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Taylor Knibb Executes Perfectly, Wins Women’s U23 World Title in Gold Coast

By USA Triathlon | Sept. 14, 2018, 2:11 a.m. (ET)

GOLD COAST, Australia — Taylor Knibb (Washington, D.C.) executed a perfect race on Friday to win gold at the ITU Triathlon Under-23 World Championships in Gold Coast, Australia, finishing more than a minute-and-a-half ahead of her closest competitor. 

Knibb, the 2016 and 2017 junior world champion, is only the third woman in ITU history to claim world titles at both the junior and U23 levels. Tamara Gorman (Rapid City, S.D.), who also competed today, won U23 Worlds last year and claimed the junior title in 2013. Germany’s Laura Lindemann won Junior Worlds in 2014 and 2015 before claiming the U23 title in 2016.

The U23 World Championships course featured a 1,500-meter swim in the Coral Sea at Broadwater Tourist Park, a 38-kilometer bike along Gold Coast Highway and a 10-kilometer run finishing at Mitchell Park.

Knibb started her day strong, exiting the swim in third place just steps behind Great Britain’s Sophie Alden and France’s Cassandre Beaugrand. On the bike, she played to her strengths and immediately pulled off on a solo breakaway. With each passing lap, she widened her lead on the 11-strong chase group — which included the United States’ other two competitors, Gorman and Erika Ackerlund. By the time she hit the run course, Knibb had more than two-and-a-half minutes on the rest of the field.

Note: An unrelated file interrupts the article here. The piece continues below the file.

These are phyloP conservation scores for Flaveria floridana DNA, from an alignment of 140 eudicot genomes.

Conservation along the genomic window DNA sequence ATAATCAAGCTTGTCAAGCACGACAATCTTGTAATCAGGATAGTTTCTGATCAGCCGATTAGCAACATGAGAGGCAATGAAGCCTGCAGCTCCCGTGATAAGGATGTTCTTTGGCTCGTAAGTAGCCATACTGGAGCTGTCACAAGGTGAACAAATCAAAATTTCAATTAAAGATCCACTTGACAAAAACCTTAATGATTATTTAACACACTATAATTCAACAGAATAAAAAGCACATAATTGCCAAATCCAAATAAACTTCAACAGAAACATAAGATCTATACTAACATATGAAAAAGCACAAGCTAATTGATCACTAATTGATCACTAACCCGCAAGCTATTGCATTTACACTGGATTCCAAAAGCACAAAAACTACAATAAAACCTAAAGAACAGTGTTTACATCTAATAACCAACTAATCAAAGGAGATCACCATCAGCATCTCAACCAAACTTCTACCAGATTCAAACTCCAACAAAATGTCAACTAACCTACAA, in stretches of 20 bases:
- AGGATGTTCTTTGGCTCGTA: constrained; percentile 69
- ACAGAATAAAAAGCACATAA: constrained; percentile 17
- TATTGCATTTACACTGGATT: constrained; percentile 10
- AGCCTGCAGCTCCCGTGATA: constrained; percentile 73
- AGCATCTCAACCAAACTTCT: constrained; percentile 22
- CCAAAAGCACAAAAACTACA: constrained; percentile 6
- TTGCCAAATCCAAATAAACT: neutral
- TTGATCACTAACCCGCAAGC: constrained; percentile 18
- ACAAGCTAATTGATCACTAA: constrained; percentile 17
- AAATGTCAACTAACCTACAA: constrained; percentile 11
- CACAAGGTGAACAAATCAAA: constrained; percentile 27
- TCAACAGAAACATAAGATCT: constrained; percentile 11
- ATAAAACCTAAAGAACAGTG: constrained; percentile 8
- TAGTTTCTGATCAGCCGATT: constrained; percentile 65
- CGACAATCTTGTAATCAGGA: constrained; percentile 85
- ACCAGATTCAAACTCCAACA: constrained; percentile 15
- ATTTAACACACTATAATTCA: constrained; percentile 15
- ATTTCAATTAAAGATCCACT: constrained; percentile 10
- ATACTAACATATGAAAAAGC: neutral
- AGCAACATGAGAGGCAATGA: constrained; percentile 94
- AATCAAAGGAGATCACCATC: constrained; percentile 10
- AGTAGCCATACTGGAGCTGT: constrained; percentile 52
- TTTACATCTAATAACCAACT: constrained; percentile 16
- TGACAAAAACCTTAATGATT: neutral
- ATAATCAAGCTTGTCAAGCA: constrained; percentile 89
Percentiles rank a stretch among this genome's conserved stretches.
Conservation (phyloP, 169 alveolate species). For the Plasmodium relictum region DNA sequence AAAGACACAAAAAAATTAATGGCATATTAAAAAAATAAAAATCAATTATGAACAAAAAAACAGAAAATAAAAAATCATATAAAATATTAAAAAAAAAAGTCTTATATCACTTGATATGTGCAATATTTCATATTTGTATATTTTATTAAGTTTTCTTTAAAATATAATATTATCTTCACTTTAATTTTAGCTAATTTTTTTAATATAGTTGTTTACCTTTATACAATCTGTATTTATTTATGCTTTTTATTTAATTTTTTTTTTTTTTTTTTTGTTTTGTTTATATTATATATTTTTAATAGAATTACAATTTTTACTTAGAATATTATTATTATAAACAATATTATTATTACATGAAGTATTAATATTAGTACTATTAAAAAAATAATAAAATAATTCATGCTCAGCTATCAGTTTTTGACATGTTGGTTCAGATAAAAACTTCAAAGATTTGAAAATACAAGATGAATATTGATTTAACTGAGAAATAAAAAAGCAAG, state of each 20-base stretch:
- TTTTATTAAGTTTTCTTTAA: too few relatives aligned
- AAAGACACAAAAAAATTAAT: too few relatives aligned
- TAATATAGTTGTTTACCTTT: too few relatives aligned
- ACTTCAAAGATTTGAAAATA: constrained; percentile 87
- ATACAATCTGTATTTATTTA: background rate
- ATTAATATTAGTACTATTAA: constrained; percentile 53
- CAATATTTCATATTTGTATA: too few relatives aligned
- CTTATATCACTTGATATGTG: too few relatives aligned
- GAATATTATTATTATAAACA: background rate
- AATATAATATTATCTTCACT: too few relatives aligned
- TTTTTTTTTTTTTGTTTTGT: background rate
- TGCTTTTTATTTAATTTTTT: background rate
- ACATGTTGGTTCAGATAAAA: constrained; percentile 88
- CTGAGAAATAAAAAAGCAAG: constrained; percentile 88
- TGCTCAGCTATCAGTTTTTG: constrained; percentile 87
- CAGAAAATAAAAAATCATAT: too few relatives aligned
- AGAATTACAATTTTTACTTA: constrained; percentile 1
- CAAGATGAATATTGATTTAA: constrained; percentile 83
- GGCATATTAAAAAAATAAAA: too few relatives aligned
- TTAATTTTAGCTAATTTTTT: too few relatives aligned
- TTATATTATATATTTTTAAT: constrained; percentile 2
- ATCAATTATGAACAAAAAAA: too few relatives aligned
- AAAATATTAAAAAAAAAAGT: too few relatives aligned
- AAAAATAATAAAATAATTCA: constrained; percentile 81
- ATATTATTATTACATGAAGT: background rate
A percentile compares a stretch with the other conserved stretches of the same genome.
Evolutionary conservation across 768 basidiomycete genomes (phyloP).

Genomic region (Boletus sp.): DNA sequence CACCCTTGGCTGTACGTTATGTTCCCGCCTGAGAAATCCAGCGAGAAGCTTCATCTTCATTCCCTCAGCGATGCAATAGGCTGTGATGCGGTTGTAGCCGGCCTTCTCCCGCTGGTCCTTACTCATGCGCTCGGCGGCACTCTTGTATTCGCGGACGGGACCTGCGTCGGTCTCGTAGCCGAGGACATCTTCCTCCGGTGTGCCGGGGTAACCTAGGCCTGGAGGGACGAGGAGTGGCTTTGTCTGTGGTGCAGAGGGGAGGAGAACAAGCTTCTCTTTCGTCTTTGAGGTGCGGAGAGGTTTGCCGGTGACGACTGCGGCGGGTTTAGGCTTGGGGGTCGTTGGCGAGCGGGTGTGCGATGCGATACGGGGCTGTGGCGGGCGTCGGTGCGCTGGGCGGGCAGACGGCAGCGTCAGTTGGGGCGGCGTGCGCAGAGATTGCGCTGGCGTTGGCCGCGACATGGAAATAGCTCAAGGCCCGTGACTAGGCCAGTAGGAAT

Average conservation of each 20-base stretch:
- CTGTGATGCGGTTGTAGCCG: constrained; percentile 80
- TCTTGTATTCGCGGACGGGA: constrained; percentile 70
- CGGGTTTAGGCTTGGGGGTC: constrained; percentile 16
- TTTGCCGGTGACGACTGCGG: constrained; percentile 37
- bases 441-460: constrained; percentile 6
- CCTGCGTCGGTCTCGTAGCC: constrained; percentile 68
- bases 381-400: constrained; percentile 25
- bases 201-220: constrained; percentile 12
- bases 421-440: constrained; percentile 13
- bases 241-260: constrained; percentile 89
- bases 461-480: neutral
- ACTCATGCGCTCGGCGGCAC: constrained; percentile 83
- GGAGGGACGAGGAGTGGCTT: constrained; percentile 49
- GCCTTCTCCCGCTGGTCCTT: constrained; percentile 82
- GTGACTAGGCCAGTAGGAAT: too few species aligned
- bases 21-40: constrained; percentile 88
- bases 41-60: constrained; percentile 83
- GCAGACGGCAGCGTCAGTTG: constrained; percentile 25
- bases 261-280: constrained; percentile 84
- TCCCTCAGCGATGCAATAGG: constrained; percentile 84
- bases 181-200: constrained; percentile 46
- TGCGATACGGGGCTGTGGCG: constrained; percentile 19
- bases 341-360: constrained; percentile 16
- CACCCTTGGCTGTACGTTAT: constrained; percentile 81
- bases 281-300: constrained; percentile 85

Beaugrand, the strongest runner in the field, did her best to cut into Knibb’s lead — and while a race-leading 35-minute, 3-second 10k tightened the gap slightly, Knibb held strong with a 36:13. In the end, Knibb was all on her own down the finish chute to take the world title with a total time of 1:53:47. 

The French star would claim silver in 1:55:22, and Italy’s Angelica Olmo rounded out the podium in 1:56:39.

Knibb said she knew Beaugrand was making a move behind her, and she wasn’t discounting the Frenchwoman who ran a commanding 15:48 5k to win ITU World Triathlon Hamburg earlier this year.